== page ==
This piece is adapted from my research and notes for the speech I gave this past Sunday, May 20th, at the Orange County Freethought Alliance Conference. The talk was entitled “Push and Pull: The Role of Religion in Social Justice.” The follow-up to this piece will address the present-day role of religion in social justice and whether there is a secular alternative.
There is no doubt that religion has hindered social justice movements and continues to do so. I am not saying that said movements were dependent on religion, that their achievements could not have been accomplished without religion, that religion didn’t have its place in hurting the efforts of the movements, or even that religion didn’t necessitate them in the first place. At the same time, to deny religion’s role in certain aspects of specific social justice movements is to ignore an incredibly important aspect of American history, especially for certain minority communities.
As the discussion of religion’s role in hindering social justice took us all the way back to American slavery, let us start there, with Abolitionism. Christianity was used heavily by white abolitionists to motivate and inspire others to join their cause. Rather sentimentalist Christian propaganda, such as the highly influential Uncle Tom’s Cabin, propelled the cause forward. The central idea in this line of thinking was that the slaves were brothers and sisters in Christ and were thus undeserving of the horrendous treatment they endured.
The enslaved people themselves used religion in their quest for their freedom. Though Christianity was imposed upon them as part of their slavery, they turned it around to work in their own favor. Slaves used spirituals to communicate messages towards freedom. As is evidenced by Harriet Tubman’s nickname, the Biblical Moses was a commonly-used source inspiration towards freedom. Though the notion of the Jewish slavery in Egypt is historically questionable, when did the truth ever get in the way of a good, inspiring story? The Christian indoctrination of the slaves had backfired spectacularly: through “we are all children of God” and “brothers and sisters in Christ” lens, white Americans were led to sympathize with Abolitionism and slaves were empowered as human beings deserving of freedom.
The legacy of slavery was what made the Civil Rights Movement necessary. Beyond the obvious fact that Martin Luther King Jr., as well as many other leaders, were religious figures, religion was crucial in the movement. Churches served as essentially the perfect organizational tool: people were forced to be at least decent to fellow churchgoers, there were enforced weekly meetings and sense of community, there was built-in respect for what the man behind the pulpit had to say, and there was social pressure to participate both personally and financially. The malleable nature of the messages of religion, so evident with slavery, became even more consciously manipulated: the “children of God” narrative implied the necessity of equality.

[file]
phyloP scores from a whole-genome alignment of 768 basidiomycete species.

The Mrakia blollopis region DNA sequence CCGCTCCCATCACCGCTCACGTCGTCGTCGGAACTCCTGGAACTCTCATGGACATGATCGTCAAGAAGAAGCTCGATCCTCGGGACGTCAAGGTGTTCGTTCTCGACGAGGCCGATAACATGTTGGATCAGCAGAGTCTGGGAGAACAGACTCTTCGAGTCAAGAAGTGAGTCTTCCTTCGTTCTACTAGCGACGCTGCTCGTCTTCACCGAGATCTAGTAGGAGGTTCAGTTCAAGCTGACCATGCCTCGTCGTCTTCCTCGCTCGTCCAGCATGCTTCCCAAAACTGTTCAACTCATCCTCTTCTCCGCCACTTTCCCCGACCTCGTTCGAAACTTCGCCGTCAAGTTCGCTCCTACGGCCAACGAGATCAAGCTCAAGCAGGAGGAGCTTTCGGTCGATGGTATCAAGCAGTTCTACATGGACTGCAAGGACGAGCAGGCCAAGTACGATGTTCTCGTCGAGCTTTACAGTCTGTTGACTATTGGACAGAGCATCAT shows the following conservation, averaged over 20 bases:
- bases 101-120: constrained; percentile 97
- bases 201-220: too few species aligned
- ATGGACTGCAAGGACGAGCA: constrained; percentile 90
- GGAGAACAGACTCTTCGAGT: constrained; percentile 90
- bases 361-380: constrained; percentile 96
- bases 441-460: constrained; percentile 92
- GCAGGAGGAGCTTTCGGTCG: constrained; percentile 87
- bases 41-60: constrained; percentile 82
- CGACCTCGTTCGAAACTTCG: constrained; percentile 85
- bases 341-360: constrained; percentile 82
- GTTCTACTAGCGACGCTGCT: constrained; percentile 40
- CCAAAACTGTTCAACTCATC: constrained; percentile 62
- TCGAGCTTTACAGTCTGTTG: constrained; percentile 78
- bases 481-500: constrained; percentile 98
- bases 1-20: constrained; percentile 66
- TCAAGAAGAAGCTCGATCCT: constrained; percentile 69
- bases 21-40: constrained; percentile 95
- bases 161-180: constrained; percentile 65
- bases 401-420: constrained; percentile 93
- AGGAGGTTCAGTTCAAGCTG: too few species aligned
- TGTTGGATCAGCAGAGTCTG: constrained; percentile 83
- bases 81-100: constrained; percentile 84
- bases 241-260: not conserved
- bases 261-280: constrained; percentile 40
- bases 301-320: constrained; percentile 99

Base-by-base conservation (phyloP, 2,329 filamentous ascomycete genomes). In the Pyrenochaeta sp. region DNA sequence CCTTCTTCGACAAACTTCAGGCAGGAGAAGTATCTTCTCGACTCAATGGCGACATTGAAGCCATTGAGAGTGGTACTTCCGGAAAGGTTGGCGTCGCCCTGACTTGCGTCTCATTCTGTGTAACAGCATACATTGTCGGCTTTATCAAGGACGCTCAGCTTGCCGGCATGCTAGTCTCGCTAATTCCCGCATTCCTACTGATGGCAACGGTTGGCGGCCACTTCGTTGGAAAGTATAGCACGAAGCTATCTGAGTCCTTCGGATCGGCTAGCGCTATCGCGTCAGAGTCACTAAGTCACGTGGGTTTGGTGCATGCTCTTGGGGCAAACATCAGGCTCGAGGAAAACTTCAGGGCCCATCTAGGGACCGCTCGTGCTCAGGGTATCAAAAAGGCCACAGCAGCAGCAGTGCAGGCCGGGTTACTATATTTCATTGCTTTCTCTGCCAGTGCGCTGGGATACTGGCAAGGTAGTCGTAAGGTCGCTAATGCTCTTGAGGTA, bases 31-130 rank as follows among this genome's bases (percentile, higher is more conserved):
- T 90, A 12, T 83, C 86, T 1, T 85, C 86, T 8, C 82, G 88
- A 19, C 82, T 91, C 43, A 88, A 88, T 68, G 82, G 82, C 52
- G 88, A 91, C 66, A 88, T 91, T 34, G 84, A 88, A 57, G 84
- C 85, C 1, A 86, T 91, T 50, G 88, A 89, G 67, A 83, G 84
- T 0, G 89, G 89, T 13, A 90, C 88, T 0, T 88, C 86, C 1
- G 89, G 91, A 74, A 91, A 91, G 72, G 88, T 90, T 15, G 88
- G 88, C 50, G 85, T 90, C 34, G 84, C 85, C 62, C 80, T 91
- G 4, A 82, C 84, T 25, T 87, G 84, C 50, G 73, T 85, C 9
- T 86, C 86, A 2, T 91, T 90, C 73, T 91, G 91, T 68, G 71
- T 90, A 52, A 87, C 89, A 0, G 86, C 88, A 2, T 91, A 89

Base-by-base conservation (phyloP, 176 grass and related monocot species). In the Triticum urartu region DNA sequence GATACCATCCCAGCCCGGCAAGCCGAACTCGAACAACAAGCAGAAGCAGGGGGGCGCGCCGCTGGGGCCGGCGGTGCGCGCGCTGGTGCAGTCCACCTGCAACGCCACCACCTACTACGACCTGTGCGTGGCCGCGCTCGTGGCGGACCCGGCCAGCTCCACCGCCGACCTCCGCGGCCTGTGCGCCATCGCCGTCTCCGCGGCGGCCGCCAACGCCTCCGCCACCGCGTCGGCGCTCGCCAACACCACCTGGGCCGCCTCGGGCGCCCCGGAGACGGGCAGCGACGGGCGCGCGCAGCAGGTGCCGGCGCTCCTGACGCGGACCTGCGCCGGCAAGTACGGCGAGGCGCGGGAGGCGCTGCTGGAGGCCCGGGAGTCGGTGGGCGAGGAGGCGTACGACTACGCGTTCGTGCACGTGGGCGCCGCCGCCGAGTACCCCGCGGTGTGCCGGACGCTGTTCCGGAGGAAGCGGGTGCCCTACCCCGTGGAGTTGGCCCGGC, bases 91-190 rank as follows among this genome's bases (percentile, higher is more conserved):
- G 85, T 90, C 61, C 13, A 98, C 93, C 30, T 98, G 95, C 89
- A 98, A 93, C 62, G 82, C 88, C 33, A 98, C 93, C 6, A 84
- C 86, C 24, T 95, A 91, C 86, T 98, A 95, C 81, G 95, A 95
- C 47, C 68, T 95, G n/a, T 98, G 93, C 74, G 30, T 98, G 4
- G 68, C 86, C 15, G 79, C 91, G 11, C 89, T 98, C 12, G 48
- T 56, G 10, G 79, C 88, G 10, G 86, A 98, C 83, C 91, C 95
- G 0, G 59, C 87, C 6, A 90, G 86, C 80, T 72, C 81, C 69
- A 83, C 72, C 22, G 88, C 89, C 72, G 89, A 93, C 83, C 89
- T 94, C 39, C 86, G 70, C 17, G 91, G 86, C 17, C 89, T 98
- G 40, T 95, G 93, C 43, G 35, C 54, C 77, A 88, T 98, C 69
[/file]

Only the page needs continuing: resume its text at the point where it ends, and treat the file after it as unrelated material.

Christianity was not the only religion to have a crucial role in organizing during the Civil Rights Movement. The Nation of Islam rejected the notion that Christianity, i.e. what they saw as “the white man’s religion,” could be used to liberate African-Americans. They advocated a religion that they saw as more authentic to their people’s history and background. Although most people remember the Nation for its divisive doctrines as voiced by the highly influential initial career of Malcolm X, its impact within the African-American community was immense. The Nation’s focus on reducing drug abuse, increasing self-reliance, and promoting gainful employment in the highly hostile environment in which it existed changed many lives.
The various waves of feminism and movements for women’s rights were not supported, and were often opposed, by organized monotheistic religion, but the idea of a more female-centric spirituality via various New Age movements was influential to many feminists. Moving away from the patriarchy inherent in Judeo-Christian religion and into a female-centric, female-empowered model was a way to free themselves of the self-hatred with which many of them were instilled through those religions.
The most prominent contemporary movement for civil rights is the LGBT movement. Most of the big muscle in the religious community is flexed in opposition to it, but just as some religious groups are against LGBT rights, some are for them. The United Church of Christ and Unitarianism in general has stood with the LGBT community. Their buildings have served as meeting places for groups like No on Proposition 8. While other religious groups have claimed that the mere existence of same-sex marriage violates their freedom of religion, the UCC has argued that being prohibited from performing same-sex marriages, which is permitted in their doctrines, violates their freedom of religion. Non-Orthodox rabbis have also generally been in favor of LGBT rights.
Even among mainstream Christians, the support for LGBT rights is growing. There is a growing segment of Christians who have adopted a more love-based faith in that they prefer to promote the “love thy neighbor” part of Jesus’s teachings over Paul’s writings or the Old Testament’s prohibitions related to homosexuality. This line of thinking is not limited to Christians that might be considered, let’s say, somewhat wishy-washy.